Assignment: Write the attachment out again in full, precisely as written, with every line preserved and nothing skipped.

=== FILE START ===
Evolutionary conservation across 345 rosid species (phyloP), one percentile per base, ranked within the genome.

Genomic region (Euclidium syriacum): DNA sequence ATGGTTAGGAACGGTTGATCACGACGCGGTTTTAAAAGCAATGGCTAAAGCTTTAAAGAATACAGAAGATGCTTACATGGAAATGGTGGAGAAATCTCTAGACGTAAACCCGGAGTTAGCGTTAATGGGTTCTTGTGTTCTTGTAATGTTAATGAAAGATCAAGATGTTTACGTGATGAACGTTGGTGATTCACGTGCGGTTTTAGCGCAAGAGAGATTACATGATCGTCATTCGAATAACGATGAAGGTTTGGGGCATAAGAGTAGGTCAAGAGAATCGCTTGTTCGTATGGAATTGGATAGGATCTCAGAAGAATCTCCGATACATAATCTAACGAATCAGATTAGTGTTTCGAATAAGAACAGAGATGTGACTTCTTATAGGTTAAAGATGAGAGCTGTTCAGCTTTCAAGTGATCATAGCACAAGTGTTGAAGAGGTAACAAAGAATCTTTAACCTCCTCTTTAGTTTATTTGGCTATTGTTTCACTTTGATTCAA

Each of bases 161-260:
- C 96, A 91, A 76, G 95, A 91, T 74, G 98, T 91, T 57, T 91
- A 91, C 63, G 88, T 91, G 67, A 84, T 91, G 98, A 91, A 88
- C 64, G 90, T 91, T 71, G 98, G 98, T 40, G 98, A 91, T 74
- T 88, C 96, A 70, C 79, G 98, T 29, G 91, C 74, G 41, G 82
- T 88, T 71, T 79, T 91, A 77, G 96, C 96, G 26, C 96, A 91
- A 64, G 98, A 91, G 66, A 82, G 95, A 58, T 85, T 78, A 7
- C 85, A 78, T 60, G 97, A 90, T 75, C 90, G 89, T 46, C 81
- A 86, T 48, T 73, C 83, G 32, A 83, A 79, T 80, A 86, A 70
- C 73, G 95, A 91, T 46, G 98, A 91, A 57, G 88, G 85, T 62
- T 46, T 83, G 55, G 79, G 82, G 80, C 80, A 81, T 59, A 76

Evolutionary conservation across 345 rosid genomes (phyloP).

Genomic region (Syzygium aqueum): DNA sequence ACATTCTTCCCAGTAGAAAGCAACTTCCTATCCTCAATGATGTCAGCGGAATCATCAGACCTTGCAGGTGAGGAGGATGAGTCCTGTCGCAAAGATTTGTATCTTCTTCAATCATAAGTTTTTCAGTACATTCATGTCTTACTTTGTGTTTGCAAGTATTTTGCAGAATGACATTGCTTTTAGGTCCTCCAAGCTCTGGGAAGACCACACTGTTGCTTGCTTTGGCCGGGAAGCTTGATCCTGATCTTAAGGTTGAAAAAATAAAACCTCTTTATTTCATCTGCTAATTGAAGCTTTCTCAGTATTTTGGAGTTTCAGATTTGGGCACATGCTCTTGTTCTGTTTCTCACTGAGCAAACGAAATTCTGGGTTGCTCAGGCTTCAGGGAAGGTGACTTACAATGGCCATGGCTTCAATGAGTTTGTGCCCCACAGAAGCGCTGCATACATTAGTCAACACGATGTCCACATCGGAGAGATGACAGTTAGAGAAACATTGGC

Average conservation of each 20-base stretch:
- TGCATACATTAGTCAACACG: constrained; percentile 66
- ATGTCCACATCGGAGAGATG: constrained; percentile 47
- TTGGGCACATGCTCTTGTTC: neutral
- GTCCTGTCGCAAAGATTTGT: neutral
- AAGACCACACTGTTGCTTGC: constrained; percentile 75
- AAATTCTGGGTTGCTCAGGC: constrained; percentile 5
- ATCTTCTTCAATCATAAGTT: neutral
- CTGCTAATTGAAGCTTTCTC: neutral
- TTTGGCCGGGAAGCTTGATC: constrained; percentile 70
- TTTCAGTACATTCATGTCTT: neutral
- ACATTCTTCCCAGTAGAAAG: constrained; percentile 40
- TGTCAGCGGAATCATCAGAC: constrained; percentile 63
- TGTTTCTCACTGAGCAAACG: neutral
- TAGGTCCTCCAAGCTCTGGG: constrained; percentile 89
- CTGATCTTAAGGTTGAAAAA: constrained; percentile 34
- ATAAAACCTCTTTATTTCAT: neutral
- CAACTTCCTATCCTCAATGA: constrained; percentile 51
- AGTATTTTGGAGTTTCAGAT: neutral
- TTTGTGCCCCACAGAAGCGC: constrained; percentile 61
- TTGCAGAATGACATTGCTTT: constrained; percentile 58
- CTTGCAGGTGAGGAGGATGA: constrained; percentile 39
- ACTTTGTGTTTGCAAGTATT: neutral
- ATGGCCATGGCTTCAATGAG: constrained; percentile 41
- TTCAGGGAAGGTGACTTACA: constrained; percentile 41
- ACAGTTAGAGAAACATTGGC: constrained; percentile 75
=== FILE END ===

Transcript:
Evolutionary conservation across 345 rosid species (phyloP), one percentile per base, ranked within the genome.

Genomic region (Euclidium syriacum): DNA sequence ATGGTTAGGAACGGTTGATCACGACGCGGTTTTAAAAGCAATGGCTAAAGCTTTAAAGAATACAGAAGATGCTTACATGGAAATGGTGGAGAAATCTCTAGACGTAAACCCGGAGTTAGCGTTAATGGGTTCTTGTGTTCTTGTAATGTTAATGAAAGATCAAGATGTTTACGTGATGAACGTTGGTGATTCACGTGCGGTTTTAGCGCAAGAGAGATTACATGATCGTCATTCGAATAACGATGAAGGTTTGGGGCATAAGAGTAGGTCAAGAGAATCGCTTGTTCGTATGGAATTGGATAGGATCTCAGAAGAATCTCCGATACATAATCTAACGAATCAGATTAGTGTTTCGAATAAGAACAGAGATGTGACTTCTTATAGGTTAAAGATGAGAGCTGTTCAGCTTTCAAGTGATCATAGCACAAGTGTTGAAGAGGTAACAAAGAATCTTTAACCTCCTCTTTAGTTTATTTGGCTATTGTTTCACTTTGATTCAA

Each of bases 161-260:
- C 96, A 91, A 76, G 95, A 91, T 74, G 98, T 91, T 57, T 91
- A 91, C 63, G 88, T 91, G 67, A 84, T 91, G 98, A 91, A 88
- C 64, G 90, T 91, T 71, G 98, G 98, T 40, G 98, A 91, T 74
- T 88, C 96, A 70, C 79, G 98, T 29, G 91, C 74, G 41, G 82
- T 88, T 71, T 79, T 91, A 77, G 96, C 96, G 26, C 96, A 91
- A 64, G 98, A 91, G 66, A 82, G 95, A 58, T 85, T 78, A 7
- C 85, A 78, T 60, G 97, A 90, T 75, C 90, G 89, T 46, C 81
- A 86, T 48, T 73, C 83, G 32, A 83, A 79, T 80, A 86, A 70
- C 73, G 95, A 91, T 46, G 98, A 91, A 57, G 88, G 85, T 62
- T 46, T 83, G 55, G 79, G 82, G 80, C 80, A 81, T 59, A 76

Evolutionary conservation across 345 rosid genomes (phyloP).

Genomic region (Syzygium aqueum): DNA sequence ACATTCTTCCCAGTAGAAAGCAACTTCCTATCCTCAATGATGTCAGCGGAATCATCAGACCTTGCAGGTGAGGAGGATGAGTCCTGTCGCAAAGATTTGTATCTTCTTCAATCATAAGTTTTTCAGTACATTCATGTCTTACTTTGTGTTTGCAAGTATTTTGCAGAATGACATTGCTTTTAGGTCCTCCAAGCTCTGGGAAGACCACACTGTTGCTTGCTTTGGCCGGGAAGCTTGATCCTGATCTTAAGGTTGAAAAAATAAAACCTCTTTATTTCATCTGCTAATTGAAGCTTTCTCAGTATTTTGGAGTTTCAGATTTGGGCACATGCTCTTGTTCTGTTTCTCACTGAGCAAACGAAATTCTGGGTTGCTCAGGCTTCAGGGAAGGTGACTTACAATGGCCATGGCTTCAATGAGTTTGTGCCCCACAGAAGCGCTGCATACATTAGTCAACACGATGTCCACATCGGAGAGATGACAGTTAGAGAAACATTGGC

Average conservation of each 20-base stretch:
- TGCATACATTAGTCAACACG: constrained; percentile 66
- ATGTCCACATCGGAGAGATG: constrained; percentile 47
- TTGGGCACATGCTCTTGTTC: neutral
- GTCCTGTCGCAAAGATTTGT: neutral
- AAGACCACACTGTTGCTTGC: constrained; percentile 75
- AAATTCTGGGTTGCTCAGGC: constrained; percentile 5
- ATCTTCTTCAATCATAAGTT: neutral
- CTGCTAATTGAAGCTTTCTC: neutral
- TTTGGCCGGGAAGCTTGATC: constrained; percentile 70
- TTTCAGTACATTCATGTCTT: neutral
- ACATTCTTCCCAGTAGAAAG: constrained; percentile 40
- TGTCAGCGGAATCATCAGAC: constrained; percentile 63
- TGTTTCTCACTGAGCAAACG: neutral
- TAGGTCCTCCAAGCTCTGGG: constrained; percentile 89
- CTGATCTTAAGGTTGAAAAA: constrained; percentile 34
- ATAAAACCTCTTTATTTCAT: neutral
- CAACTTCCTATCCTCAATGA: constrained; percentile 51
- AGTATTTTGGAGTTTCAGAT: neutral
- TTTGTGCCCCACAGAAGCGC: constrained; percentile 61
- TTGCAGAATGACATTGCTTT: constrained; percentile 58
- CTTGCAGGTGAGGAGGATGA: constrained; percentile 39
- ACTTTGTGTTTGCAAGTATT: neutral
- ATGGCCATGGCTTCAATGAG: constrained; percentile 41
- TTCAGGGAAGGTGACTTACA: constrained; percentile 41
- ACAGTTAGAGAAACATTGGC: constrained; percentile 75